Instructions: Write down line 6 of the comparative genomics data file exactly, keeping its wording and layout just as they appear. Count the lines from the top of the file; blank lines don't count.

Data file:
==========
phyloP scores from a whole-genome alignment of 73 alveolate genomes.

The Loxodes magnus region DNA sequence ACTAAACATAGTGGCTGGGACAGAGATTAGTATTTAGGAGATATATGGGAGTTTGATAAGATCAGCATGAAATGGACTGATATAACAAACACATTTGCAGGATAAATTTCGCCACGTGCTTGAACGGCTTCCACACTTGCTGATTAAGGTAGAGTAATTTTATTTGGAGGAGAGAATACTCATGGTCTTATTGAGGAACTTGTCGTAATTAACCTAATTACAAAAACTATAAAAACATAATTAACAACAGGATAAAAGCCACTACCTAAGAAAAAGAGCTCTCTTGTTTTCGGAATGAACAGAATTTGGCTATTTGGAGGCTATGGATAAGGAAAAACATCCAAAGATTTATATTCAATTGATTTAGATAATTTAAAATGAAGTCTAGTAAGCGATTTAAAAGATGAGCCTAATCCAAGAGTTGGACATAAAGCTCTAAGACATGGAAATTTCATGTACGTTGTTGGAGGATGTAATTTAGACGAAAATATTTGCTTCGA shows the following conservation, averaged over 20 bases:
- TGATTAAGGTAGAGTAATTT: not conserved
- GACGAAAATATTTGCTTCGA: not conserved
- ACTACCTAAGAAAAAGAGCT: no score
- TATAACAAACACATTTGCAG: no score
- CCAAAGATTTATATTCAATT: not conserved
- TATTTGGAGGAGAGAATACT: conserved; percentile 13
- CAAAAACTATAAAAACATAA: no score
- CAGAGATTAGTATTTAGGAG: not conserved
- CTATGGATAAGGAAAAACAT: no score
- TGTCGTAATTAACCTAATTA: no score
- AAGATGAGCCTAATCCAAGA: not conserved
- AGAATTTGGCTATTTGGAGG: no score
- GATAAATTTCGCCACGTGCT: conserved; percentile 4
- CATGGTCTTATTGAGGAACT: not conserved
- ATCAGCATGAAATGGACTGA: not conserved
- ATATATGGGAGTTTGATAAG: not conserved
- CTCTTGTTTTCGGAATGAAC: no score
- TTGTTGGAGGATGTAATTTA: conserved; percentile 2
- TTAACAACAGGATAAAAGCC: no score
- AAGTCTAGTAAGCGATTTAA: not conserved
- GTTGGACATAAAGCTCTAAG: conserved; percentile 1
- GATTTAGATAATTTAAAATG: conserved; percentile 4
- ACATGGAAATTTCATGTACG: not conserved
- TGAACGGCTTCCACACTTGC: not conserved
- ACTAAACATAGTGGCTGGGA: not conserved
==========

- TATAACAAACACATTTGCAG: no score